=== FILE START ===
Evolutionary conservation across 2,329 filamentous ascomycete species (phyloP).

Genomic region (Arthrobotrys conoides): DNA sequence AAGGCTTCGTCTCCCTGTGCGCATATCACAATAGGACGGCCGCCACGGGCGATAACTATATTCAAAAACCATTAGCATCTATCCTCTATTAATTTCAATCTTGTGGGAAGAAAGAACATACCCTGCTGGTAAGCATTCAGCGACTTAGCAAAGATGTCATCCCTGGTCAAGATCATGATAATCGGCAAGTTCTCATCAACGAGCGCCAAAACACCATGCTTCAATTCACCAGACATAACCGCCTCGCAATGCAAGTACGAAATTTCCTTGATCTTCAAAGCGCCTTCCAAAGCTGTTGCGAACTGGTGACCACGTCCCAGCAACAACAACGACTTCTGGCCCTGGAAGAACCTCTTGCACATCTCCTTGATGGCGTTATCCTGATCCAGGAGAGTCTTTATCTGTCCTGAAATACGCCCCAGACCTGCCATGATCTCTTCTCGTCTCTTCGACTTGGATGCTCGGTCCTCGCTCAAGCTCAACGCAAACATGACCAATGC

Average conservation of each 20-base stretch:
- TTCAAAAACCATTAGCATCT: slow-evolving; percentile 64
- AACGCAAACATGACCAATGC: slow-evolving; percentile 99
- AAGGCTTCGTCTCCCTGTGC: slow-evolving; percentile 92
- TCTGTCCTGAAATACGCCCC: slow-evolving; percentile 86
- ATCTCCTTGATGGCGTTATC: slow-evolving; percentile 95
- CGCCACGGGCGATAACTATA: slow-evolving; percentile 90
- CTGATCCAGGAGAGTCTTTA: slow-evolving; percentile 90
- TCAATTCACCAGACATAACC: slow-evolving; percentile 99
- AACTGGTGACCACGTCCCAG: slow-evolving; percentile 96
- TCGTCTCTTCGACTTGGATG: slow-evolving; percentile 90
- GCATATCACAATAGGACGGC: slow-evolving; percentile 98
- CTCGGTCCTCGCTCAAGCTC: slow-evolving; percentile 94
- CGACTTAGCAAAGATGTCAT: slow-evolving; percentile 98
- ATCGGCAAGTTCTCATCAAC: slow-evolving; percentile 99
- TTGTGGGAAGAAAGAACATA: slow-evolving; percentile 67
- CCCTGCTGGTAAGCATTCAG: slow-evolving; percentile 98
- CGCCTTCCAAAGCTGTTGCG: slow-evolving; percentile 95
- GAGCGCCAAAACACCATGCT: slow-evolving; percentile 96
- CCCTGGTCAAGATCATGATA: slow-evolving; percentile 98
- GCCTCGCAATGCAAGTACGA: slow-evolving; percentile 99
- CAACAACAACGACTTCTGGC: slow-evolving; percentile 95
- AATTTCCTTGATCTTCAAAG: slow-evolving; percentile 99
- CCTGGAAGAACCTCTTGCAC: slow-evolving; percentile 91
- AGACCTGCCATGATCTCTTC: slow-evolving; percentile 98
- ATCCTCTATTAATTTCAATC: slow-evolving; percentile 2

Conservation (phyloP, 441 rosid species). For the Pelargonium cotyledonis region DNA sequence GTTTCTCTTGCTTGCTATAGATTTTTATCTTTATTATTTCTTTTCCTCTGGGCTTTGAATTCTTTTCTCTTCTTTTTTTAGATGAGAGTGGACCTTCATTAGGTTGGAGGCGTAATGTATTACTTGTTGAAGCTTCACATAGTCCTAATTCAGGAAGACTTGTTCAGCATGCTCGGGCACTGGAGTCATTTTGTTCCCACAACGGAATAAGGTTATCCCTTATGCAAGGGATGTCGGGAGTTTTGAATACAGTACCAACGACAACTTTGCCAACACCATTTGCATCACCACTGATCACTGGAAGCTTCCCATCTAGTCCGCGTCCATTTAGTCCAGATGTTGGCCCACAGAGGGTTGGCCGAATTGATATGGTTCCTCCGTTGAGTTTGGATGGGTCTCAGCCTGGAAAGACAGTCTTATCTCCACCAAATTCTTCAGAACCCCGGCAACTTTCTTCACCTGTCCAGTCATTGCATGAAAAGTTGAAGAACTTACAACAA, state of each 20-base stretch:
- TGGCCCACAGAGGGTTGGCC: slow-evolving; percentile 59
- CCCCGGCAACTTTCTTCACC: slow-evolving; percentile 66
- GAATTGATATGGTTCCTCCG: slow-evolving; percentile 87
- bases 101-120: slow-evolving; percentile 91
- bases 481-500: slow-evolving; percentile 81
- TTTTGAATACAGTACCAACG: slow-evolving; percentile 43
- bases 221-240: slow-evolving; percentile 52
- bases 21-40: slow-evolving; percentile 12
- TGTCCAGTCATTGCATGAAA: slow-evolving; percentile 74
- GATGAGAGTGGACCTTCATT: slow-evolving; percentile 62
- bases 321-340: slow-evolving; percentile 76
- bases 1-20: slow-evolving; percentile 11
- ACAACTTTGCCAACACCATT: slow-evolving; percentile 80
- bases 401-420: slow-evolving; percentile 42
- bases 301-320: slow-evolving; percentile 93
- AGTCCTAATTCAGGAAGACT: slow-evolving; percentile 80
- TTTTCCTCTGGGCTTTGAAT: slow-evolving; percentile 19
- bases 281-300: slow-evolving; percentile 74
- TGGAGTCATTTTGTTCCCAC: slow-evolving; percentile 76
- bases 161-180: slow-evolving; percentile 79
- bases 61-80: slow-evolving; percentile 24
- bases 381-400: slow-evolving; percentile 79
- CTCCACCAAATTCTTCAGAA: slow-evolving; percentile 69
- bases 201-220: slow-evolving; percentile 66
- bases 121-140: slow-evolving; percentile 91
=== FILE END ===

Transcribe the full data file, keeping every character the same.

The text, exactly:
Evolutionary conservation across 2,329 filamentous ascomycete species (phyloP).

Genomic region (Arthrobotrys conoides): DNA sequence AAGGCTTCGTCTCCCTGTGCGCATATCACAATAGGACGGCCGCCACGGGCGATAACTATATTCAAAAACCATTAGCATCTATCCTCTATTAATTTCAATCTTGTGGGAAGAAAGAACATACCCTGCTGGTAAGCATTCAGCGACTTAGCAAAGATGTCATCCCTGGTCAAGATCATGATAATCGGCAAGTTCTCATCAACGAGCGCCAAAACACCATGCTTCAATTCACCAGACATAACCGCCTCGCAATGCAAGTACGAAATTTCCTTGATCTTCAAAGCGCCTTCCAAAGCTGTTGCGAACTGGTGACCACGTCCCAGCAACAACAACGACTTCTGGCCCTGGAAGAACCTCTTGCACATCTCCTTGATGGCGTTATCCTGATCCAGGAGAGTCTTTATCTGTCCTGAAATACGCCCCAGACCTGCCATGATCTCTTCTCGTCTCTTCGACTTGGATGCTCGGTCCTCGCTCAAGCTCAACGCAAACATGACCAATGC

Average conservation of each 20-base stretch:
- TTCAAAAACCATTAGCATCT: slow-evolving; percentile 64
- AACGCAAACATGACCAATGC: slow-evolving; percentile 99
- AAGGCTTCGTCTCCCTGTGC: slow-evolving; percentile 92
- TCTGTCCTGAAATACGCCCC: slow-evolving; percentile 86
- ATCTCCTTGATGGCGTTATC: slow-evolving; percentile 95
- CGCCACGGGCGATAACTATA: slow-evolving; percentile 90
- CTGATCCAGGAGAGTCTTTA: slow-evolving; percentile 90
- TCAATTCACCAGACATAACC: slow-evolving; percentile 99
- AACTGGTGACCACGTCCCAG: slow-evolving; percentile 96
- TCGTCTCTTCGACTTGGATG: slow-evolving; percentile 90
- GCATATCACAATAGGACGGC: slow-evolving; percentile 98
- CTCGGTCCTCGCTCAAGCTC: slow-evolving; percentile 94
- CGACTTAGCAAAGATGTCAT: slow-evolving; percentile 98
- ATCGGCAAGTTCTCATCAAC: slow-evolving; percentile 99
- TTGTGGGAAGAAAGAACATA: slow-evolving; percentile 67
- CCCTGCTGGTAAGCATTCAG: slow-evolving; percentile 98
- CGCCTTCCAAAGCTGTTGCG: slow-evolving; percentile 95
- GAGCGCCAAAACACCATGCT: slow-evolving; percentile 96
- CCCTGGTCAAGATCATGATA: slow-evolving; percentile 98
- GCCTCGCAATGCAAGTACGA: slow-evolving; percentile 99
- CAACAACAACGACTTCTGGC: slow-evolving; percentile 95
- AATTTCCTTGATCTTCAAAG: slow-evolving; percentile 99
- CCTGGAAGAACCTCTTGCAC: slow-evolving; percentile 91
- AGACCTGCCATGATCTCTTC: slow-evolving; percentile 98
- ATCCTCTATTAATTTCAATC: slow-evolving; percentile 2

Conservation (phyloP, 441 rosid species). For the Pelargonium cotyledonis region DNA sequence GTTTCTCTTGCTTGCTATAGATTTTTATCTTTATTATTTCTTTTCCTCTGGGCTTTGAATTCTTTTCTCTTCTTTTTTTAGATGAGAGTGGACCTTCATTAGGTTGGAGGCGTAATGTATTACTTGTTGAAGCTTCACATAGTCCTAATTCAGGAAGACTTGTTCAGCATGCTCGGGCACTGGAGTCATTTTGTTCCCACAACGGAATAAGGTTATCCCTTATGCAAGGGATGTCGGGAGTTTTGAATACAGTACCAACGACAACTTTGCCAACACCATTTGCATCACCACTGATCACTGGAAGCTTCCCATCTAGTCCGCGTCCATTTAGTCCAGATGTTGGCCCACAGAGGGTTGGCCGAATTGATATGGTTCCTCCGTTGAGTTTGGATGGGTCTCAGCCTGGAAAGACAGTCTTATCTCCACCAAATTCTTCAGAACCCCGGCAACTTTCTTCACCTGTCCAGTCATTGCATGAAAAGTTGAAGAACTTACAACAA, state of each 20-base stretch:
- TGGCCCACAGAGGGTTGGCC: slow-evolving; percentile 59
- CCCCGGCAACTTTCTTCACC: slow-evolving; percentile 66
- GAATTGATATGGTTCCTCCG: slow-evolving; percentile 87
- bases 101-120: slow-evolving; percentile 91
- bases 481-500: slow-evolving; percentile 81
- TTTTGAATACAGTACCAACG: slow-evolving; percentile 43
- bases 221-240: slow-evolving; percentile 52
- bases 21-40: slow-evolving; percentile 12
- TGTCCAGTCATTGCATGAAA: slow-evolving; percentile 74
- GATGAGAGTGGACCTTCATT: slow-evolving; percentile 62
- bases 321-340: slow-evolving; percentile 76
- bases 1-20: slow-evolving; percentile 11
- ACAACTTTGCCAACACCATT: slow-evolving; percentile 80
- bases 401-420: slow-evolving; percentile 42
- bases 301-320: slow-evolving; percentile 93
- AGTCCTAATTCAGGAAGACT: slow-evolving; percentile 80
- TTTTCCTCTGGGCTTTGAAT: slow-evolving; percentile 19
- bases 281-300: slow-evolving; percentile 74
- TGGAGTCATTTTGTTCCCAC: slow-evolving; percentile 76
- bases 161-180: slow-evolving; percentile 79
- bases 61-80: slow-evolving; percentile 24
- bases 381-400: slow-evolving; percentile 79
- CTCCACCAAATTCTTCAGAA: slow-evolving; percentile 69
- bases 201-220: slow-evolving; percentile 66
- bases 121-140: slow-evolving; percentile 91